Patent Citations
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US2964023 *Jul 30, 1957Dec 13, 1960Pneumo Dynamics CorpFlow force compensated valve
US3534774 *Nov 14, 1968Oct 20, 1970Koehring CoPressure compensated control valve
US4009730 *Oct 3, 1975Mar 1, 1977Caterpillar Tractor Co.Combination pressure control selector valve
US4069843 *Apr 2, 1973Jan 24, 1978International Harvester CompanyClutch cylinder circuit and charging valve therefor
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Referenced by
Citing PatentFiling datePublication dateApplicantTitle
US5494259 *Dec 30, 1994Feb 27, 1996Moen IncorporatedReinforced non-metallic faucet body
US6085789 *Jan 13, 1999Jul 11, 2000Westinghouse Air Brake CompanyLightweight sleeve and spool arrangement for use in diaphragm pumps
US6581632Mar 28, 2001Jun 24, 2003Hoerbiger Kompressortechnik Services GmbhAutomatic valve
US7438277Dec 1, 2005Oct 21, 2008Raytheon Sarcos, LlcFlow force compensated sleeve valve
US7513350 *May 13, 2004Apr 7, 2009Ricardo Uk LimitedClutches
US7917249Jul 29, 2009Mar 29, 2011Sterling Investments, LcIntelligent sprinkler irrigation system
US8602060 *Aug 28, 2009Dec 10, 2013GM Global Technology Operations LLCMultiplexing control valve
US8739680 *Oct 18, 2010Jun 3, 2014Dennis ReustHydraulic pressure feedback for servovalves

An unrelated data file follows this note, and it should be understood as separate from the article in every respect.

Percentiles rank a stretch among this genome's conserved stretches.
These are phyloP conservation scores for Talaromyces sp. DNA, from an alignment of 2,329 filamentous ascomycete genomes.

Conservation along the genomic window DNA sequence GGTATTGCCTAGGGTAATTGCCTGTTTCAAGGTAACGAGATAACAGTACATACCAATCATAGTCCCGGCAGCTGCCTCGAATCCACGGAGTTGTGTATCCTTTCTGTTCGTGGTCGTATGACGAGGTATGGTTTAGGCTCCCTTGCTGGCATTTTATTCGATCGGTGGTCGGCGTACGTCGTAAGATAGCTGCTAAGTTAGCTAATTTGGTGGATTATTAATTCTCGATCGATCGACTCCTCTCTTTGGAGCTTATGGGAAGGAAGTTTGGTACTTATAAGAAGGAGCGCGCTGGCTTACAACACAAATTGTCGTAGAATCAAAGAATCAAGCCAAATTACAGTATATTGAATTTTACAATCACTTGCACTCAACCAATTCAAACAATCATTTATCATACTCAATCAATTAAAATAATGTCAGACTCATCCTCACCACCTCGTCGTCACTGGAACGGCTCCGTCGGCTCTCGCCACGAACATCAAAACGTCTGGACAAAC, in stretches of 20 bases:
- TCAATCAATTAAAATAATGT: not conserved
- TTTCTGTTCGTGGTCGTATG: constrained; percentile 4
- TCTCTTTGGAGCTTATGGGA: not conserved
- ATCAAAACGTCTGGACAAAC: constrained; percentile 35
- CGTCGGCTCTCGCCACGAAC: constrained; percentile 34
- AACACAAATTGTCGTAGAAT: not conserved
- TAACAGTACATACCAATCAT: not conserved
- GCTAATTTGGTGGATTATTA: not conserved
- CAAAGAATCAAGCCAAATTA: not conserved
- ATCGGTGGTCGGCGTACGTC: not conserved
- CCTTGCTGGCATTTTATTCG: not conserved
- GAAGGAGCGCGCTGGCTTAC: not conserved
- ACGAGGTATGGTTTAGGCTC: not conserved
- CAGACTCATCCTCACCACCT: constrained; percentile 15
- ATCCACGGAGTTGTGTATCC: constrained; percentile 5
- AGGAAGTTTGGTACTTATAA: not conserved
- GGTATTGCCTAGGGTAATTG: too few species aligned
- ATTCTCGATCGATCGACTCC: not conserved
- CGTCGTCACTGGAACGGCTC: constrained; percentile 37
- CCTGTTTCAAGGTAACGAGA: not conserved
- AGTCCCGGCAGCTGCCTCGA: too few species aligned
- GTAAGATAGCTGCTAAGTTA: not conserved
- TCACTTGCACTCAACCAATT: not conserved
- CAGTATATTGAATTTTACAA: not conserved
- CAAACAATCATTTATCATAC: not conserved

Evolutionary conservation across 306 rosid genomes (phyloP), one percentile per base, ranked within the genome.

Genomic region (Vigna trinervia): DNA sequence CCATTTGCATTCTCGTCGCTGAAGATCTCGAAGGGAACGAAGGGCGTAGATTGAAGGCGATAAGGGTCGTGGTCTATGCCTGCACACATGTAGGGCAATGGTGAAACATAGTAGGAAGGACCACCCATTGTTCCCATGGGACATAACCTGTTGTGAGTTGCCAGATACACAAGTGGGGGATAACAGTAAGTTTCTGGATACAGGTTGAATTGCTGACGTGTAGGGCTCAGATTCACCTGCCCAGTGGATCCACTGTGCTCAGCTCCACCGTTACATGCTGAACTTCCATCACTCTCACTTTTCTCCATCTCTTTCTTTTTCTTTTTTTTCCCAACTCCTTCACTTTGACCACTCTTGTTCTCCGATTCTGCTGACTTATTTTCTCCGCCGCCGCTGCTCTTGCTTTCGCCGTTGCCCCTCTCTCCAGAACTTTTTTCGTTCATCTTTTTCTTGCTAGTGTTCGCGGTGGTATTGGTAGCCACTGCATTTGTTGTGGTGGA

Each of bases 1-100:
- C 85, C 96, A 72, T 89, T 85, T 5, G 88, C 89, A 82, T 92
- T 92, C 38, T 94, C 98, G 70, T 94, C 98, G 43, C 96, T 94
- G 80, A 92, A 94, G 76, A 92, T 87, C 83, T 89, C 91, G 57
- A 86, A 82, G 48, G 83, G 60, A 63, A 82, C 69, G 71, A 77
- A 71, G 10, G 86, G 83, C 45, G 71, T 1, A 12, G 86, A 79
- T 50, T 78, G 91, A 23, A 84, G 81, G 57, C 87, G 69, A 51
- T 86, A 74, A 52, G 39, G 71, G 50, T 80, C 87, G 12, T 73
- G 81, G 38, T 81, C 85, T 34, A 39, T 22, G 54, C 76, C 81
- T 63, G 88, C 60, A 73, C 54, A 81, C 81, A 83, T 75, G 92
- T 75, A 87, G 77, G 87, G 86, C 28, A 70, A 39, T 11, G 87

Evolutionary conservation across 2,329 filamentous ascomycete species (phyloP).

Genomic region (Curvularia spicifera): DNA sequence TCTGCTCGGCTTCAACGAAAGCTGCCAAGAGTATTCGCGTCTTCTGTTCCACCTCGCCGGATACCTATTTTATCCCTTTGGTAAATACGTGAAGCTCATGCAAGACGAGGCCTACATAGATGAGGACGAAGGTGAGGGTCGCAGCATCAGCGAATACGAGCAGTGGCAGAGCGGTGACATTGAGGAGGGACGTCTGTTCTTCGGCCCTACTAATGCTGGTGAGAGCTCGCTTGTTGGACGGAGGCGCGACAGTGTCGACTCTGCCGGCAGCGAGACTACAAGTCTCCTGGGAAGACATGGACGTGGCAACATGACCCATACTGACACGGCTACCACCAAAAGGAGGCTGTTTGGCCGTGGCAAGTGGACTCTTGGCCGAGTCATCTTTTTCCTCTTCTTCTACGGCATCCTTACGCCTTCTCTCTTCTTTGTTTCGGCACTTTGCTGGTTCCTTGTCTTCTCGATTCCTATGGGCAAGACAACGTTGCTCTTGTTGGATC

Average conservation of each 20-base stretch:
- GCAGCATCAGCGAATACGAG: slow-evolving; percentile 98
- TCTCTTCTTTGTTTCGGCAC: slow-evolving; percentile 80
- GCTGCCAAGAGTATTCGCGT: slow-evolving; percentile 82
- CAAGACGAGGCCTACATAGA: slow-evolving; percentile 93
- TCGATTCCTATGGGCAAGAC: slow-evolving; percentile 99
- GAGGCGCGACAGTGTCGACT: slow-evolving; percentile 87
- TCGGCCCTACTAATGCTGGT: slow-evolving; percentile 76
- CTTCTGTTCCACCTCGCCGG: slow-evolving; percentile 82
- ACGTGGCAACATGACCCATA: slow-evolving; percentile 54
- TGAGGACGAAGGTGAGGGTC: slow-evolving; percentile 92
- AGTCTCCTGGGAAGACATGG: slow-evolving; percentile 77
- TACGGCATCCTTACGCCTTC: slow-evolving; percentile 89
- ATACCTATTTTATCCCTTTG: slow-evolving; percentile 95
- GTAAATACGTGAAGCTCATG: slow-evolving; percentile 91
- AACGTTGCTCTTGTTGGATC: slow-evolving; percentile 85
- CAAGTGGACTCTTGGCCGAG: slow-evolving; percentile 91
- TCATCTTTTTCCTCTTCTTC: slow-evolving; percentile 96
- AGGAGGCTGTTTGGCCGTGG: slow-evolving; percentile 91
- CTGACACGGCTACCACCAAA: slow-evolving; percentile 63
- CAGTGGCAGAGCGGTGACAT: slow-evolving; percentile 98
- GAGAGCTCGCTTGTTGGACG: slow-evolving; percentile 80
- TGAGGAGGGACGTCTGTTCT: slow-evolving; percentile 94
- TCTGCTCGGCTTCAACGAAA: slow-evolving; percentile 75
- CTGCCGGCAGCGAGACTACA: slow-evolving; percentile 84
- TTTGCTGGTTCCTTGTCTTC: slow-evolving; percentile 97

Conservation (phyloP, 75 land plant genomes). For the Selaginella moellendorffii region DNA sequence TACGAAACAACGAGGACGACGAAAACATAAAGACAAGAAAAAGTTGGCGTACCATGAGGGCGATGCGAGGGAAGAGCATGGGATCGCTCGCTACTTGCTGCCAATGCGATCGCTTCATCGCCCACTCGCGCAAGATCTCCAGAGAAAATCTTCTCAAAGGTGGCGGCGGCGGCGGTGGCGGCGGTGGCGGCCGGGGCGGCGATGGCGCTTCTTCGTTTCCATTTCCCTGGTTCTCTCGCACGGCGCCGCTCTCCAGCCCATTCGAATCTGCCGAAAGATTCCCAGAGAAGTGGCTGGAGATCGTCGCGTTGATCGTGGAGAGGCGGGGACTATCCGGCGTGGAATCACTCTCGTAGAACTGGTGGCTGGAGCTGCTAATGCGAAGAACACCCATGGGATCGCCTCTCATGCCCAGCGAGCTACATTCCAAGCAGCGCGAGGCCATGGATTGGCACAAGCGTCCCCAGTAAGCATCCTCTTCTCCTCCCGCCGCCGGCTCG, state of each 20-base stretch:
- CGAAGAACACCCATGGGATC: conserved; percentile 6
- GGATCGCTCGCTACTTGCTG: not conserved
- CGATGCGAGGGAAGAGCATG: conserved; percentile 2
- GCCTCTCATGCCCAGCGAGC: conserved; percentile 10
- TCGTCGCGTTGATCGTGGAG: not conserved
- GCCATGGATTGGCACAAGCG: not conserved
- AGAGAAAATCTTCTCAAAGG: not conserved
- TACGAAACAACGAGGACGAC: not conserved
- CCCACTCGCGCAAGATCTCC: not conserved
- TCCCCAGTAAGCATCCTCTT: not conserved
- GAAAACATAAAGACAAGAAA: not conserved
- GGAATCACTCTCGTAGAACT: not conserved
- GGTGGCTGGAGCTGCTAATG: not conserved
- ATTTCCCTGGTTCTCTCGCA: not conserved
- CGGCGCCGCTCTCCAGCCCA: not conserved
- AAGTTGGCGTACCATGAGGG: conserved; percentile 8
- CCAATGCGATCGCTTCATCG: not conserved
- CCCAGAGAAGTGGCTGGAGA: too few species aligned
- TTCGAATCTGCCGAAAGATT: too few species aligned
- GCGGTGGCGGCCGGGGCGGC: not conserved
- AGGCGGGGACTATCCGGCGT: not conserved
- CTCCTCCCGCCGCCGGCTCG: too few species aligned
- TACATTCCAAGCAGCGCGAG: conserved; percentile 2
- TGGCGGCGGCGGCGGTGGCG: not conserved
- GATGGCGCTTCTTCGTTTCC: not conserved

US20100072408 *Aug 28, 2009Mar 25, 2010Gm Global Technology Operations, Inc.Multiplexing control valve
US20110168012 *Oct 18, 2010Jul 14, 2011Dennis ReustHydraulic pressure feedback for servovalves
US20120255638 *Nov 3, 2011Oct 11, 2012Parker Hannifin Manufacturing Germany GmbH & Co. KGHydraulic control valve having a pilot piston arranged inside the hollow spool
USRE42633Sep 14, 2004Aug 23, 2011Torvec, Inc.Spool valve for fluid control
DE10344407A1 *Sep 25, 2003Apr 28, 2005Rexroth Mecman GmbhVentil und Verfahren zu einer druckdichten, reibungsarmen Anordnung eines dazugehörigen Ventilschiebers in einem Gehäuse
DE10344407B4 *Sep 25, 2003Jun 8, 2006Rexroth Mecman GmbhVentil und Verfahren zu einer druckdichten, reibungsarmen Anordnung eines dazugehörigen Ventilschiebers in einem Gehäuse
EP1147331A1 *Jan 25, 2000Oct 24, 2001Torvec, Inc.Spool valve for fluid control
WO2000011385A1 *Aug 12, 1999Mar 2, 2000Bosch Gmbh RobertValve slide
Classifications
U.S. Classification251/368, 137/625.68
International ClassificationB29L31/26, B29C45/00, F16K11/07, B29C69/00, B29K105/06, B29K81/00, F16K3/24
Cooperative ClassificationF16K11/0716
European ClassificationF16K11/07E
Legal Events
DateCodeEventDescription
Mar 22, 2005FPAYFee payment
Year of fee payment: 12
Mar 14, 2001FPAYFee payment
Year of fee payment: 8
Jun 9, 1997FPAYFee payment
Year of fee payment: 4
Jun 9, 1997SULPSurcharge for late payment
May 6, 1997REMIMaintenance fee reminder mailed
Apr 23, 1993ASAssignment
Owner name: VOLKSWAGEN AG, GERMANY
Free format text: ASSIGNMENT OF ASSIGNORS INTEREST.;ASSIGNORS:PRUB, LUDWIG;PREINE, GERHARD;REEL/FRAME:006504/0570;SIGNING DATES FROM 19920805 TO 19920807